Yes, your system may run well on 8 cores, but it will still run less than 8 times as fast as on 1 core, or less that 4 times as fast as on 2 cores. The difference is what we call "parallel overhead", and is pretty much unavoidable for problems that are not embarrassingly parallel
, which includes MD. I don't have a good reference discussing the basics of parallel computing, but the wikipedia article on Amdahl's law
should give some clue. It you're interested in a few of the simulations finishing in as little wall clock time as possible, then yes, run on 8 (or more) cores. However, if you're interested in all 100
simulations finishing as soon as possible, then you will be slightly faster with less parallelization (provided you're still keeping the whole cluster busy).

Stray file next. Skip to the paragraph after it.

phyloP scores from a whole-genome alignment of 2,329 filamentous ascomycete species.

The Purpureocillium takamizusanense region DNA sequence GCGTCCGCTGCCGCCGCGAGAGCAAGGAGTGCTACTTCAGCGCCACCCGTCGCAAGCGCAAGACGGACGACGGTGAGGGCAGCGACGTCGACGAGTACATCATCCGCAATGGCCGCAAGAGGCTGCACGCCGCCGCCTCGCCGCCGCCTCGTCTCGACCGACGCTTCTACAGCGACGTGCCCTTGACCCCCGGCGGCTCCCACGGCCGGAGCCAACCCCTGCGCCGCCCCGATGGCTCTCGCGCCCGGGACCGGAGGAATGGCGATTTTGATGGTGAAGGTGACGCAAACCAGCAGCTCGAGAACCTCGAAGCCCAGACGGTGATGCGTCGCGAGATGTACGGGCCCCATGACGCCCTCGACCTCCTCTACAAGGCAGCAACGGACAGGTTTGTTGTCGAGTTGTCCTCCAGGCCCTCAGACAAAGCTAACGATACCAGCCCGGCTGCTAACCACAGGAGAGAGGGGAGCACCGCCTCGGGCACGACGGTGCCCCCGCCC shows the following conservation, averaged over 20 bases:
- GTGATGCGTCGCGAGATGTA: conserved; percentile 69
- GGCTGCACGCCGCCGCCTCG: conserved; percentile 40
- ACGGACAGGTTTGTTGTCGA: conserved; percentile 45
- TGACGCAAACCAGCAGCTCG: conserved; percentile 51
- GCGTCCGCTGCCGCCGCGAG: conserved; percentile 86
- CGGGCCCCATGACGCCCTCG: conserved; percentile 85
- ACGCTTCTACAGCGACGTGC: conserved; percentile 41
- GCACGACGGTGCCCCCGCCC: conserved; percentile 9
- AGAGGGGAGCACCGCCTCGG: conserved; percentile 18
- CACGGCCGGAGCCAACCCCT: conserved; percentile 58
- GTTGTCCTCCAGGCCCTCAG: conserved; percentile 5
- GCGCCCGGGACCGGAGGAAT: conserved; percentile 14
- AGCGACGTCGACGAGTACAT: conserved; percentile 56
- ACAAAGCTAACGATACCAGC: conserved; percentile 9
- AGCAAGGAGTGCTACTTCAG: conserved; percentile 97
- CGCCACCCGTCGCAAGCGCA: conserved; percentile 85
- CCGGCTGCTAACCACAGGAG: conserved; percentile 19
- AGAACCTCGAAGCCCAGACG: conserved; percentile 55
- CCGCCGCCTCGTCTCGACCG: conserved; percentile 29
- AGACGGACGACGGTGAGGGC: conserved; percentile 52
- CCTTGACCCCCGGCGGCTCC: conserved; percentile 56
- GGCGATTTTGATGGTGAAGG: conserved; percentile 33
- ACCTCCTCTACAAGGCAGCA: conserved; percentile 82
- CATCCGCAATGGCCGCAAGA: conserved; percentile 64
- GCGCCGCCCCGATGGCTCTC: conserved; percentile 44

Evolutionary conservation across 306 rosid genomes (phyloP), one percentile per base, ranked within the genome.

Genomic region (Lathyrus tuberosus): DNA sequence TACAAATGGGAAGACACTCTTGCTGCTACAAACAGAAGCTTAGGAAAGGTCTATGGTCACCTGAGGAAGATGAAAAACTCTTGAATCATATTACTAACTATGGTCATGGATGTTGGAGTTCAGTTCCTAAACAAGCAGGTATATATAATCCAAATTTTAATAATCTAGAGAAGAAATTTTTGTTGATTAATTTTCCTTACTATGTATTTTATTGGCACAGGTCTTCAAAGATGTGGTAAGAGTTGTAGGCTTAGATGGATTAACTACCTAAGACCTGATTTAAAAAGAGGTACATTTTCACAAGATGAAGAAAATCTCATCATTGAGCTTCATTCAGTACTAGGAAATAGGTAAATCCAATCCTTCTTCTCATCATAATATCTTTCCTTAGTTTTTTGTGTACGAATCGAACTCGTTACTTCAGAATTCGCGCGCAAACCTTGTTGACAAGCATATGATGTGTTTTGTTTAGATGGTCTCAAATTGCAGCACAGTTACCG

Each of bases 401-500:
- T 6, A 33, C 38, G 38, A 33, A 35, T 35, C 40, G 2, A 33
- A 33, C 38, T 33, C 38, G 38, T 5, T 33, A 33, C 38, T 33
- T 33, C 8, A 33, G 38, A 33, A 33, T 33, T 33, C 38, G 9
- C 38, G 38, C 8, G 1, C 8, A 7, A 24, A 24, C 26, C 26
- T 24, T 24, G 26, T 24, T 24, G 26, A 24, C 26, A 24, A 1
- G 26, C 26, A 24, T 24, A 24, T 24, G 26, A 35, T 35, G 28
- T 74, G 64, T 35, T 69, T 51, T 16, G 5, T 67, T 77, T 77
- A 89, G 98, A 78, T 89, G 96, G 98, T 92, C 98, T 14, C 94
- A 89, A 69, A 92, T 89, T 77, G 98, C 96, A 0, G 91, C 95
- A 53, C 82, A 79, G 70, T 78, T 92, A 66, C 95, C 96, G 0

All of this is assuming you don't need to share the cluster with anyone else. If you do, then the human factor comes into play. Submitting many long-running calculations makes for less ideal scheduling than a few short-running ones with higher parallelism, so your colleagues might start complaining.
Our group's most important project is force field development, which involves running many small simulations for a short time (as opposed to a few big ones for a long time), so we routinely take advantage of the notion that less parallelism makes for more efficient CPU usage, even in the design of our computer clusters. Nevertheless, we do have standing recommendations to use minimum numbers of cores for certain kinds of jobs on certain cluster, in order to decrease the incidence of people filling the cluster with jobs that run forever and other people getting impatient. Avoiding this is very much worth a few % in computing efficiency.